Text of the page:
This article was originally published by Mennonite World Review

Honest imperfection

Rumor has it the church is a place for people who’ve got their act together. People who will tell you how well everything is going. People who think pretty highly of themselves.

We can see where this rumor started. We like to make a good impression on a Sunday morning. To an outsider, going to church might look like an exercise in polishing the image of people who think they are already halfway to heaven.

But it’s a false rumor, and it’s not the gospel. Jesus said he came for the sick, not the healthy. He called the sinners, not the righteous. Yet the church appears to have a different target audience. Perhaps that’s because we cover our flaws and try to look perfect.

A denomination can do this just as well as an individual Christian. Why reveal our disputes and problems? That’s not very “missional.” We do so much that is good. This is what the world needs to know. The messy parts can stay behind closed doors. We have a reputation to protect.

Except that people can tell when someone is trying to sell them something.

Recently the Canadian Conference of Mennonite Brethren Churches announced it will shut down its magazine, Mennonite Brethren Herald, at the end of the year. Leaders plan to replace it with a publication that will “rally churches around our mission to ‘multiply Christ-centered churches to see Canada transformed by the good news of Jesus Christ.’ ” The denomination’s communications strategy is “increasingly mission-focused” as it seeks to reach “as broad an audience as possible.”

It is not possible to say for sure how the new publication will differ from the Herald, because conference leaders haven’t given any details. But the fact that the Herald is being shut down strongly suggests that what comes next will be very different. And if the difference is a lack of freedom to critique the leadership, to report the bad news and to be a forum for diverse voices, the denomination will have suffered a significant loss.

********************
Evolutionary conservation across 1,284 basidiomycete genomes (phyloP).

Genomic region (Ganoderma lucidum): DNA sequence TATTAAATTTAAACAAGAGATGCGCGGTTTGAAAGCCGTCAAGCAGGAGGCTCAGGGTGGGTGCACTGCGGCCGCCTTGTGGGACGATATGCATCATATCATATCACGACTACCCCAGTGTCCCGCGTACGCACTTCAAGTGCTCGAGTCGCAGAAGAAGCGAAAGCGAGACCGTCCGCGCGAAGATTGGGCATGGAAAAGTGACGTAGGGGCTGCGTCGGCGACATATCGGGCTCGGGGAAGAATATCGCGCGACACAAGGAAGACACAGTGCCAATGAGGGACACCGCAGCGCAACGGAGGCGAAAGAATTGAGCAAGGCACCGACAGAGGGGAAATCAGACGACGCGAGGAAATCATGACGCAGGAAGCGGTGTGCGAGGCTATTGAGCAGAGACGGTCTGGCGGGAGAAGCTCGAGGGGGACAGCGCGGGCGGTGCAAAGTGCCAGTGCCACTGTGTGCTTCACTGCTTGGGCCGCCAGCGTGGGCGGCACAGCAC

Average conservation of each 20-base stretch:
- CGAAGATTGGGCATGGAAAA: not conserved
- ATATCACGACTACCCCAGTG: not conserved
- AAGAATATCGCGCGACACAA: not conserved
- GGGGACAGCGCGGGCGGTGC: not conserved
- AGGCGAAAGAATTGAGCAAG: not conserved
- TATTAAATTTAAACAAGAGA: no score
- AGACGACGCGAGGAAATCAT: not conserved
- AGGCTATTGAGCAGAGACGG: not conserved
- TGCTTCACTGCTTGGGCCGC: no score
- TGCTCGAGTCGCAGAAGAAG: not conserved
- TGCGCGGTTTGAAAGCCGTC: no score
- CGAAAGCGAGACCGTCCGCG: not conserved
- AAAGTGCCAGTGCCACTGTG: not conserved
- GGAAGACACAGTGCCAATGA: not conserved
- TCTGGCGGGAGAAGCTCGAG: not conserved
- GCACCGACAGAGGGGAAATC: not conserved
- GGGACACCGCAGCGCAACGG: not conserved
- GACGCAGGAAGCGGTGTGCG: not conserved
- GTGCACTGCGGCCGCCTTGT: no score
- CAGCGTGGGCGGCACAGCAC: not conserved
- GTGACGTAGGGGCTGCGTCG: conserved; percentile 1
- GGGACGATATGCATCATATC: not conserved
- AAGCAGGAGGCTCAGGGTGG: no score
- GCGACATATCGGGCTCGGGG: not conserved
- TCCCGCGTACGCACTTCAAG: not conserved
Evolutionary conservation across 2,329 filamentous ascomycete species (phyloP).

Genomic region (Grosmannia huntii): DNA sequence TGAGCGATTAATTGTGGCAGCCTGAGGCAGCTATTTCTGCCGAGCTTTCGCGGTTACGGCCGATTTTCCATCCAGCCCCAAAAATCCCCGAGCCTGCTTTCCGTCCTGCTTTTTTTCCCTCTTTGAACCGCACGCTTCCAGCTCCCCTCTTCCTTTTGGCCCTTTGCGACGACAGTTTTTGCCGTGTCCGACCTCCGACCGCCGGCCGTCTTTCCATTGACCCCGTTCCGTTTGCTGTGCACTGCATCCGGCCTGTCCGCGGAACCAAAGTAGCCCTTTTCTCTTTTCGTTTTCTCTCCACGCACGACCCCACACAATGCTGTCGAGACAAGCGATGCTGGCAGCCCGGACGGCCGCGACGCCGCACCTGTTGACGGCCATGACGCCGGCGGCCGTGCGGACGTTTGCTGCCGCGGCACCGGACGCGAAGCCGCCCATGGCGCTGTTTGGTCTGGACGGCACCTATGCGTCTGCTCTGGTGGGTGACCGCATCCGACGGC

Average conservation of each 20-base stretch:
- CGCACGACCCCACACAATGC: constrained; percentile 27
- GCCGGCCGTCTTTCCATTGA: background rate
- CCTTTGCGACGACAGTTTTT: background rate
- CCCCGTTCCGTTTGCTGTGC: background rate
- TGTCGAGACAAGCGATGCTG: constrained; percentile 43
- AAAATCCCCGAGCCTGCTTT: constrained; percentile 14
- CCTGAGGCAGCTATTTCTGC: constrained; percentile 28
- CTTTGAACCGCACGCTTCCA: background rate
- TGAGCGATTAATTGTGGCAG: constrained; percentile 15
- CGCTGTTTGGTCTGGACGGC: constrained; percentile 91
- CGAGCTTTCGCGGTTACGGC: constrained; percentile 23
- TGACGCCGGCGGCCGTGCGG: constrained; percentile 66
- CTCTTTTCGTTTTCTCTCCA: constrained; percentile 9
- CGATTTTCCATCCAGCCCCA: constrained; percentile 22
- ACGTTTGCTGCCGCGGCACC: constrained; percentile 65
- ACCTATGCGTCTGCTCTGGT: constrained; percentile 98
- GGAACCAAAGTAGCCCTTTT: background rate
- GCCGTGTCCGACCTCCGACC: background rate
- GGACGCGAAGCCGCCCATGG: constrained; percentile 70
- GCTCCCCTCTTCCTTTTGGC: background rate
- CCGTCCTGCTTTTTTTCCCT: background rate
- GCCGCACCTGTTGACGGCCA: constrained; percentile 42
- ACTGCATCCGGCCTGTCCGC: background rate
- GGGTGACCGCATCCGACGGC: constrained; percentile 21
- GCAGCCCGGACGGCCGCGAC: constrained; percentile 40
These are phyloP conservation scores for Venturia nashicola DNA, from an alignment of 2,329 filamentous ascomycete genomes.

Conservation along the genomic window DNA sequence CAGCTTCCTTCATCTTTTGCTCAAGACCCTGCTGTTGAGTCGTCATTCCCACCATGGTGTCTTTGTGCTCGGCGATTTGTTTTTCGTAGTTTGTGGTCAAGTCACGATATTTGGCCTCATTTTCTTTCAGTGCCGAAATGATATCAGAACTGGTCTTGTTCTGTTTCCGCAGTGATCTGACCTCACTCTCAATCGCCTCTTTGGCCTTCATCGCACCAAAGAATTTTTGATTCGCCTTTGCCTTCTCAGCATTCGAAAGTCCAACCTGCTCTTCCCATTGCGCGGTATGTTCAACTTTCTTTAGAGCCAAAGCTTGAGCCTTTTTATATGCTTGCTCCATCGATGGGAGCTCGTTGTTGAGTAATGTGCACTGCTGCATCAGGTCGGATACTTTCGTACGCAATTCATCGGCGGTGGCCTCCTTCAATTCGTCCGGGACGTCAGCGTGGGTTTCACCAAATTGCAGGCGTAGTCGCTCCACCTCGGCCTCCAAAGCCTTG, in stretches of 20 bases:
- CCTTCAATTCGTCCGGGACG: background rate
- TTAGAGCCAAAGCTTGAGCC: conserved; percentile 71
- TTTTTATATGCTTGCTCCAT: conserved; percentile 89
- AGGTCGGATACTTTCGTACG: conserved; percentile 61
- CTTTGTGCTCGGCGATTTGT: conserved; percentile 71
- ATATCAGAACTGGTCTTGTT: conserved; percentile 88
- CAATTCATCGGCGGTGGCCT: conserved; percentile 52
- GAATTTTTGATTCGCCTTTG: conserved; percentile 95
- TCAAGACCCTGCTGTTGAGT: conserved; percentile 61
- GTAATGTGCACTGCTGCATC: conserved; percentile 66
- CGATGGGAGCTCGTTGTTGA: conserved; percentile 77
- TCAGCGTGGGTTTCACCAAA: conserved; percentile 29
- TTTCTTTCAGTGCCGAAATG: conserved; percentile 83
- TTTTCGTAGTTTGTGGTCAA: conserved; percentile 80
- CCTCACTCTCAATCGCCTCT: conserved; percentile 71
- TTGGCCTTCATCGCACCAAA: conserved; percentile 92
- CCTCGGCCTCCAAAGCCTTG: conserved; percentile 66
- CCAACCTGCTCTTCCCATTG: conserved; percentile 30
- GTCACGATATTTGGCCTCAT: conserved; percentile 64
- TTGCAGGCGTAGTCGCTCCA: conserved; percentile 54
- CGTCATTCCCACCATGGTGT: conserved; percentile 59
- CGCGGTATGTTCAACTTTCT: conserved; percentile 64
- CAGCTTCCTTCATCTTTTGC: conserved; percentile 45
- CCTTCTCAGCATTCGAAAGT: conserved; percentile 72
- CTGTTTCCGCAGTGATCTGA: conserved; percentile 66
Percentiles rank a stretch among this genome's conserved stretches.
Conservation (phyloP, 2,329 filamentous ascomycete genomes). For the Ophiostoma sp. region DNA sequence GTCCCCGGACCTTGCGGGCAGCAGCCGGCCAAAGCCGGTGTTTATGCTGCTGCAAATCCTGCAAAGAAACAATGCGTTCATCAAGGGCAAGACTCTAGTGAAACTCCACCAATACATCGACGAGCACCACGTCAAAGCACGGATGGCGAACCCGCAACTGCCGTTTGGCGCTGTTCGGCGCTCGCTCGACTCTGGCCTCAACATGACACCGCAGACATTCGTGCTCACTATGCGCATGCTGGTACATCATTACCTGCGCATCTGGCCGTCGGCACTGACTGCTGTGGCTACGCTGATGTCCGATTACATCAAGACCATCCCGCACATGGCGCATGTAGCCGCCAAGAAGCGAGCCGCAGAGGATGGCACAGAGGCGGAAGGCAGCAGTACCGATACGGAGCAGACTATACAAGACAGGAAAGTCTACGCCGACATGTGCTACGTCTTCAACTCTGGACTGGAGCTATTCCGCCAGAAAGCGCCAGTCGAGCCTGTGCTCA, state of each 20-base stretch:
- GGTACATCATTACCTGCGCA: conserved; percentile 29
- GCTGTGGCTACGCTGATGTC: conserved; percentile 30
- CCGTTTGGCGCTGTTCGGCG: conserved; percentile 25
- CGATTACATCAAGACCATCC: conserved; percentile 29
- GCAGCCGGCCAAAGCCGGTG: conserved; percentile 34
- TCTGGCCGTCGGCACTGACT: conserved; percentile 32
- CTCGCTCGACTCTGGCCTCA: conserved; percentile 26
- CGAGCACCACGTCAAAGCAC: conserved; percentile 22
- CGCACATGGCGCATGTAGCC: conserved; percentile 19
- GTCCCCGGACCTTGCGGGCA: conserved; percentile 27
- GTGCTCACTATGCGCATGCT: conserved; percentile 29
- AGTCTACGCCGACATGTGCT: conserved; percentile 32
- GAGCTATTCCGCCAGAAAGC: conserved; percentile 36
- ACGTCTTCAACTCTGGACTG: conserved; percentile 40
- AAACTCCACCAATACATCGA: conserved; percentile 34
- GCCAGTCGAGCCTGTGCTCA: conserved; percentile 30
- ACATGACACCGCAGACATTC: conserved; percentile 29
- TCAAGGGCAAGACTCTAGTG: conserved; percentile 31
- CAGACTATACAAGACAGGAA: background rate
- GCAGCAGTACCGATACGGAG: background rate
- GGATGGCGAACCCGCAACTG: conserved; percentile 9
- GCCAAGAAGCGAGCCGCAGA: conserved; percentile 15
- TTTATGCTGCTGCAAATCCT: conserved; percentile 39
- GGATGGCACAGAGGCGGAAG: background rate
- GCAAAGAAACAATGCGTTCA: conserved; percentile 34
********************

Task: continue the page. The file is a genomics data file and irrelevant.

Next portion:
Public relations has its place. Every organization needs it. But it is no substitute for a free press.

On Facebook, Canadian MB members lamented the end of the Herald. One said the people, not just the leaders, need a voice. Another said the church shouldn’t be afraid that airing disagreements or reporting problems will drive newcomers away. The church doesn’t need protection. It needs honesty.

Denominations need to recognize that open debate and unfettered reporting build respect for the church and promote engagement with the issues it faces. Good news is more credible when it comes from a source that tells the bad as well. True discernment requires hearing more than one point of view.

Some people probably wish all their religious reading was comfortable. They’d like to keep minority opinions out of sight. But many want an honest look at who we are. They can tell when a person or a church puts up an everything-is-awesome facade. Trying to appear perfect only results in hypocrisy.

Maybe people aren’t looking for a perfect church but an honest and real one.

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